JWT has served notice that big changes are in the pipeline. It will be
developing an international media brand in partnership with its WPP
sister agency, Ogilvy and Mather.
Mike Wood, JWT’s media director, rehearses a familiar argument:
‘Although the media configuration - full service, dependant,
independent - always grabs the headlines, what matters to clients is the
quality of service they receive. Service requirements vary but all
clients want skilled and motivated people, well resourced with media
research software. This is a function of the quality of management and
investment level and has little to do with how the media operation is
And Wood is keen to play the international card: ‘Advertisers are
becoming increasingly global in outlook and, looking to the future, the
advantage will lie with those companies that can provide multinational
clients with a seamless international service delivered to a commonly
Which leaves WCRS and Leo Burnett. Except that Leo Burnett has quite a
lot of media-only business, including the centralised United Biscuits
media account. It too wants to preserve the best of both worlds - media
department it may be, but the business cards say ‘Leo Burnett Media’ -
hinting at a separate operation.
Richard Beaven, Burnetts’ joint media director, emphasises that quality
of service is the most important factor: ‘I would argue that the gap is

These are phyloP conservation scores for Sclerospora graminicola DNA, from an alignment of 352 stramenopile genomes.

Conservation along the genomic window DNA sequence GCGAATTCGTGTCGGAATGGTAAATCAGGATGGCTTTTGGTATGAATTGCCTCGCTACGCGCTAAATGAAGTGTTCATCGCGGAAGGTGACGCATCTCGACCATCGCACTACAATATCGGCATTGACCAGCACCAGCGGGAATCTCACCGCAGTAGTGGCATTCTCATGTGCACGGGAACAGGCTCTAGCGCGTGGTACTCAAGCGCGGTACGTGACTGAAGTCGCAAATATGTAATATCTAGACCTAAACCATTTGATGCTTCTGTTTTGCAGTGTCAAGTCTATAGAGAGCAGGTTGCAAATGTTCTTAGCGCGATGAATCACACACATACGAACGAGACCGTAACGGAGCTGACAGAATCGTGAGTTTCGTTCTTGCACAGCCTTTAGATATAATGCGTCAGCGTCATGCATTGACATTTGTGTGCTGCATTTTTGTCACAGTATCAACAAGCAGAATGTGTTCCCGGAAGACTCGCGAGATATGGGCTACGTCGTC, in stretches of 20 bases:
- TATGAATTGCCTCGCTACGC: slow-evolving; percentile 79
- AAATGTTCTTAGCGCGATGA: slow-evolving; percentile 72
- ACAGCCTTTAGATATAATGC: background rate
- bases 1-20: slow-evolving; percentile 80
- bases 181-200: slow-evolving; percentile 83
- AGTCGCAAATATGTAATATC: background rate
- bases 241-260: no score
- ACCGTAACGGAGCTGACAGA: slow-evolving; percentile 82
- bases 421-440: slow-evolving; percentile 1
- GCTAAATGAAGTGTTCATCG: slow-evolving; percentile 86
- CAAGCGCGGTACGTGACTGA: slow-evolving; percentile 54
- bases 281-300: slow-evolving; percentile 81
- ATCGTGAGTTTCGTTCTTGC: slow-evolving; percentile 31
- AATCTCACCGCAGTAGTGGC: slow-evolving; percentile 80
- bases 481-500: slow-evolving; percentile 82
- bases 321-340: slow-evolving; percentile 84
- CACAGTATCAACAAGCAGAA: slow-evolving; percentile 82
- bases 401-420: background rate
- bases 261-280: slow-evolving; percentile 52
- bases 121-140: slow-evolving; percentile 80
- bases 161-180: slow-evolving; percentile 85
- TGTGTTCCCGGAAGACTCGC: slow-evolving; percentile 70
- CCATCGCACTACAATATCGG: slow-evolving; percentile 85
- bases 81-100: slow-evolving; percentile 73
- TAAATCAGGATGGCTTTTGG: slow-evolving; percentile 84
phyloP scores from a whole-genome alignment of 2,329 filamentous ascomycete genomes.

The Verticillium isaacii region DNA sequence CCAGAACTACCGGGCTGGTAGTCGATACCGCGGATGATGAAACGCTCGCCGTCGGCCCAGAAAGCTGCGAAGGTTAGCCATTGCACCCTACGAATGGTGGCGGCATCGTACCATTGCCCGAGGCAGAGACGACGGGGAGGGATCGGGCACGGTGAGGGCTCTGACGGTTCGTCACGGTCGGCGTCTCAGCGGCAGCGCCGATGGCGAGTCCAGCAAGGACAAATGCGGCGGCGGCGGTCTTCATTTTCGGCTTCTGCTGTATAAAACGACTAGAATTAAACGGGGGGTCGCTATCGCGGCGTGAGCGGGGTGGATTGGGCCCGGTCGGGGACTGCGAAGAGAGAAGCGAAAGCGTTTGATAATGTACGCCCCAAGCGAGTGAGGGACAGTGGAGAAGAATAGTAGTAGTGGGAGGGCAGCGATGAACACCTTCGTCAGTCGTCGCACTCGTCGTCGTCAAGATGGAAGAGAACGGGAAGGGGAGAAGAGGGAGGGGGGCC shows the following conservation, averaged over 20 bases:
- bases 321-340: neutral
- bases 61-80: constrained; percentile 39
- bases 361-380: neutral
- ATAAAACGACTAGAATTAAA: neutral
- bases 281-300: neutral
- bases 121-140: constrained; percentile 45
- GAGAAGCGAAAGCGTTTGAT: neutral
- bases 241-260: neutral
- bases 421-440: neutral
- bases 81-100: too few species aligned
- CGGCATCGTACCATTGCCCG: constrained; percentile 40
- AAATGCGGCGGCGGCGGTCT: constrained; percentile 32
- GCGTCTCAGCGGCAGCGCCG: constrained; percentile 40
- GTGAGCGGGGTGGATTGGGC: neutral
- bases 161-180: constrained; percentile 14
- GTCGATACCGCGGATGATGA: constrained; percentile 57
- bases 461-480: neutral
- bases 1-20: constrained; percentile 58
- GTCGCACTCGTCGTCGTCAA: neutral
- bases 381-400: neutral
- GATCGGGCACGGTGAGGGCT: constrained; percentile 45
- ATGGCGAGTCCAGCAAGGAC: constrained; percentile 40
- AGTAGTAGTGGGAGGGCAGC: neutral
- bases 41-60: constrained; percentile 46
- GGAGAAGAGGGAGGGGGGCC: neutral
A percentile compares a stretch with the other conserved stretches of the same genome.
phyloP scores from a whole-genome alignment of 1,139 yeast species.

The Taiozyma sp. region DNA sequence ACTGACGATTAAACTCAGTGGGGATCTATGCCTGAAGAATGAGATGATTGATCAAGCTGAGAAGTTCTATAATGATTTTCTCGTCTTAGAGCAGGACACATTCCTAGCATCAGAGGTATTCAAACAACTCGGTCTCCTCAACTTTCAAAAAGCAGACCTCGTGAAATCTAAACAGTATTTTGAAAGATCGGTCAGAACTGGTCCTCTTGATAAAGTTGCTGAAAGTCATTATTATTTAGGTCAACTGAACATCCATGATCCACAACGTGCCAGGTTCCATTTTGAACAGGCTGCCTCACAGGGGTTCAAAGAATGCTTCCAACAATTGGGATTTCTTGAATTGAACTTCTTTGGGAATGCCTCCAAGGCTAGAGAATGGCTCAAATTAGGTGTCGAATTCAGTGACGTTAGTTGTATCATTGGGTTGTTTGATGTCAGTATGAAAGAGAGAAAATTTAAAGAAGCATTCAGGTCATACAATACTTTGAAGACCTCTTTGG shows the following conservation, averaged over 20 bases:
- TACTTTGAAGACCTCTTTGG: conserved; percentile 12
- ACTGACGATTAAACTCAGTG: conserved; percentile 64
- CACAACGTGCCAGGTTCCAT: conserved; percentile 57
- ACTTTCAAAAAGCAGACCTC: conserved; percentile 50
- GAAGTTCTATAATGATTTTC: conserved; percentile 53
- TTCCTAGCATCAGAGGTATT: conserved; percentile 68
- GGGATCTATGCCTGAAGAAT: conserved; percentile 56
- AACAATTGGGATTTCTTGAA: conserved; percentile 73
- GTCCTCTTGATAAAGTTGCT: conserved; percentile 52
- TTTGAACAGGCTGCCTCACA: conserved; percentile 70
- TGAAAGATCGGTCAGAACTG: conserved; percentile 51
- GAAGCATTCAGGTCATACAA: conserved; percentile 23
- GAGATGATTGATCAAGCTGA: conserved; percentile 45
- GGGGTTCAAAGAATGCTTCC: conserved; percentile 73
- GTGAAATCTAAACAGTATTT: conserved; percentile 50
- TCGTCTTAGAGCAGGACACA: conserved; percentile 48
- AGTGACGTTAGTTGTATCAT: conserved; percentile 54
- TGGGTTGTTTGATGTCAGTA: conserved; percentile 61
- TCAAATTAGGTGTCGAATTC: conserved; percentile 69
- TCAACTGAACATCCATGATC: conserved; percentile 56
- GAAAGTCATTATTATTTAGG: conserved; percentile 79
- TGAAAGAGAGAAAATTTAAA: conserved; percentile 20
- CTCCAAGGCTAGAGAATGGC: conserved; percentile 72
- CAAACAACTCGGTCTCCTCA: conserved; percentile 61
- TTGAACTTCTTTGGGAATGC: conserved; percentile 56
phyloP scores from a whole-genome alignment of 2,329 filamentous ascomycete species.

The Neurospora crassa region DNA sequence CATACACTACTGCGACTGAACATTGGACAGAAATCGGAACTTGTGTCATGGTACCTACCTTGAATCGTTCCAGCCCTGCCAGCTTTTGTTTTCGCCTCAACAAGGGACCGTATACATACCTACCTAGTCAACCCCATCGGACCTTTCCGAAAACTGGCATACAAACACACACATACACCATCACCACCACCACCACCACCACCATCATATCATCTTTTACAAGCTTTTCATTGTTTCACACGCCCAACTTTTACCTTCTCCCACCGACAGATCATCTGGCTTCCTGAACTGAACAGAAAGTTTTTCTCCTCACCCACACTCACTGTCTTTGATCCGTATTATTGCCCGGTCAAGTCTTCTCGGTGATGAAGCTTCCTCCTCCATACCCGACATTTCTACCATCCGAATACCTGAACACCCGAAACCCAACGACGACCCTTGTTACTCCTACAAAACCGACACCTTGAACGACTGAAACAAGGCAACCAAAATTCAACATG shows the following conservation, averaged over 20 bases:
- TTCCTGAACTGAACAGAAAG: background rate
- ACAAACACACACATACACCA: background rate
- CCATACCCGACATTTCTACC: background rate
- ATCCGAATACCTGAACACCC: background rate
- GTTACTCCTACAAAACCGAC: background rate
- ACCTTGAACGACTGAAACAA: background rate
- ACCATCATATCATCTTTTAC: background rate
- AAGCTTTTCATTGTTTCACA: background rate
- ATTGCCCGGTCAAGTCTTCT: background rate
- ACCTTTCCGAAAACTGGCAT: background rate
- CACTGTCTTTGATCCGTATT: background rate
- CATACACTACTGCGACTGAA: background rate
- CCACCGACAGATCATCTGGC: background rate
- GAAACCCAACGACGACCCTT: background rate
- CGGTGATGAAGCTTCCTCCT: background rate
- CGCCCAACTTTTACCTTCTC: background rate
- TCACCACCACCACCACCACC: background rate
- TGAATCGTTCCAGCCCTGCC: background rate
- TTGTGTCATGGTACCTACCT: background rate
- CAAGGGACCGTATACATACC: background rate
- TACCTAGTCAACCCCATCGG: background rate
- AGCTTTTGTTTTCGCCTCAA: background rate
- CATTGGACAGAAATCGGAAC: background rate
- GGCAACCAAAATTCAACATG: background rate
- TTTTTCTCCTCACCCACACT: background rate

widening between the breed of media person who gets involved in the
advertising process early on - who doesn’t treat it as a commodity -
and those who believe they are merely suppliers of media. Agencies with
in-house specialists and some of the more forward-thinking independents
have been doing this for some time.’
Beaven sees no virtue in following the herd just for the sheer hell of
it: ‘If you follow the pack you legitimise that pack, which is not
something we’d necessarily want to do. We look first and foremost at the
needs of clients. I don’t worry about being the last in town with full-
service branding. That isn’t a problem. It actually gives you the
opportunity to be first in other respects.’
And how about WCRS. Is it getting lonely? Not really. Some years back,
it merged its media operation into Carat - only to demerge after a
matter of months. Now, its TV negotiation is channelled through
Mediapolis. Practically, though, it is full service and proud of it.
‘Why be suspicious of something that is different?’ the agency’s media
director, Marc Mendoza, asks. ‘There are still plenty of clients for
whom full service is important and who believe in ensuring that media
grows alongside the creative solution. Full-service agencies will remain
attractive - though at what point in the agency rankings they’ll appear
remains to be seen.
‘Can we leverage the full-service usp? Of course we can. Look at Richard
Branson. Look at what he has been doing to the life assurance business.
He knows that there are 25 companies doing it one way but he is prepared
to stand up and say that his way is better. Maybe he is quirky but we
wouldn’t mind being quirky in the way that Branson is quirky. Being
different isn’t always a disadvantage.’
This article was first published on campaignlive.co.uk